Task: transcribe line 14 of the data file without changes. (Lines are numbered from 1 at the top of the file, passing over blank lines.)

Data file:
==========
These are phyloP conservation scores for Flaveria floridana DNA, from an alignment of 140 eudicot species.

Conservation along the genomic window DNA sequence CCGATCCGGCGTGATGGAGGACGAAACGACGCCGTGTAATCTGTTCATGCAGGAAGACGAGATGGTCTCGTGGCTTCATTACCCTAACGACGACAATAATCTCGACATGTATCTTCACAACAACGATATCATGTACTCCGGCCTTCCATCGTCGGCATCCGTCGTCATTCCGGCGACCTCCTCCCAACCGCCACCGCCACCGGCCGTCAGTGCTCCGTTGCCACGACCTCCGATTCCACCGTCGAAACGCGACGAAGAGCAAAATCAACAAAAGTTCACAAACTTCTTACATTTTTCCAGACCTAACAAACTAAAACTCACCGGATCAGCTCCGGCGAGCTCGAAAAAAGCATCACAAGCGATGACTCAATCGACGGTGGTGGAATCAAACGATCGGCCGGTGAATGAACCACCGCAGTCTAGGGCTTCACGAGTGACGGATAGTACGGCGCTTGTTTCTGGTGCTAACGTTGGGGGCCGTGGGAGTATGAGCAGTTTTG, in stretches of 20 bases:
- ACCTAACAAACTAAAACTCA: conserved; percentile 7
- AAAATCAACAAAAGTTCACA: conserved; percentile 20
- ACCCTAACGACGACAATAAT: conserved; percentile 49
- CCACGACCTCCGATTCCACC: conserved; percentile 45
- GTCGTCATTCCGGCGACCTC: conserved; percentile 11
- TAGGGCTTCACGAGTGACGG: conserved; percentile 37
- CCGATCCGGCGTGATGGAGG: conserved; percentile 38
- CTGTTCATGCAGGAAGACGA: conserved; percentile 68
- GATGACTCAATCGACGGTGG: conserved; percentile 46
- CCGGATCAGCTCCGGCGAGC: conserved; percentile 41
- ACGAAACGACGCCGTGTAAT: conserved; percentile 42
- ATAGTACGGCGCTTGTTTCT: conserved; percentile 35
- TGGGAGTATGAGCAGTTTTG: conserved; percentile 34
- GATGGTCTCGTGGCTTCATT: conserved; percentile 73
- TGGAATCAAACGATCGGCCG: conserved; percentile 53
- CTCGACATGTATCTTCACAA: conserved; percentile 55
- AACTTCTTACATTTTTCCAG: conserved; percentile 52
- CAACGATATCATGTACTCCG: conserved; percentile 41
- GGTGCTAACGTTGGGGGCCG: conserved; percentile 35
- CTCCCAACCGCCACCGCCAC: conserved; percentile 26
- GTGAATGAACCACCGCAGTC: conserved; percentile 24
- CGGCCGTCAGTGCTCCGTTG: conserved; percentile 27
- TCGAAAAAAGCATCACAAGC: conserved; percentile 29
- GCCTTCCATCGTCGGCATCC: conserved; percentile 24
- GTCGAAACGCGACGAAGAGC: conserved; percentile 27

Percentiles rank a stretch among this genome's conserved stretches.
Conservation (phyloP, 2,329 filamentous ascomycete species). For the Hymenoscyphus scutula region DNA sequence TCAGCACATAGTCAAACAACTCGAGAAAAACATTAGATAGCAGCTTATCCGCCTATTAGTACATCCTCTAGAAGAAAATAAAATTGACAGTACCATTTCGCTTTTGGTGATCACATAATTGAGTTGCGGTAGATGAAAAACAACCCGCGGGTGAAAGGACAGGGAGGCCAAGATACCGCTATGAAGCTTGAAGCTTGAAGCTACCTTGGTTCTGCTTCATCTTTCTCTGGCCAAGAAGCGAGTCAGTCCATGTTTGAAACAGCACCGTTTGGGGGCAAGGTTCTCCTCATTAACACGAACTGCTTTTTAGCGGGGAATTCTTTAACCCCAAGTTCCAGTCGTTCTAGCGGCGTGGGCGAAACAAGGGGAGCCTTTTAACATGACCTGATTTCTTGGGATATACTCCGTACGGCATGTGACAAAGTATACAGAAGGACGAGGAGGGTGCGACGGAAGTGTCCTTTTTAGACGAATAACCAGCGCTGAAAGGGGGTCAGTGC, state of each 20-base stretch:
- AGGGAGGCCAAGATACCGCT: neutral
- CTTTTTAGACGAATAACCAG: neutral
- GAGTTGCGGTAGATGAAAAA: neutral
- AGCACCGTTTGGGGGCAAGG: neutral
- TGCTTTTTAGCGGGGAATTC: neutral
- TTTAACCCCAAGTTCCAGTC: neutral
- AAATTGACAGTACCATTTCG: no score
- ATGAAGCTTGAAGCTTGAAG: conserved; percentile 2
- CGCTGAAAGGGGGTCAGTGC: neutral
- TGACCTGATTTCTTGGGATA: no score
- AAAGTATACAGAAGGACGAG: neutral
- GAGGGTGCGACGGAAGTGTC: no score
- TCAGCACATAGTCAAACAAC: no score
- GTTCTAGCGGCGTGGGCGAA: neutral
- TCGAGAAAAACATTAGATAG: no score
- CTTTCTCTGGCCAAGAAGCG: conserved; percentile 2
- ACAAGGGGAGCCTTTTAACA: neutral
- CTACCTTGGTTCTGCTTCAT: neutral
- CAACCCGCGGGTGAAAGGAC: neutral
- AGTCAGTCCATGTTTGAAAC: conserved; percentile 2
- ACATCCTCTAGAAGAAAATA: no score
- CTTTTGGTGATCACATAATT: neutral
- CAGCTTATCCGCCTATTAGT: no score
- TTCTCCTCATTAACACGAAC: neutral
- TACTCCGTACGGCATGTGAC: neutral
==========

- ATAGTACGGCGCTTGTTTCT: conserved; percentile 35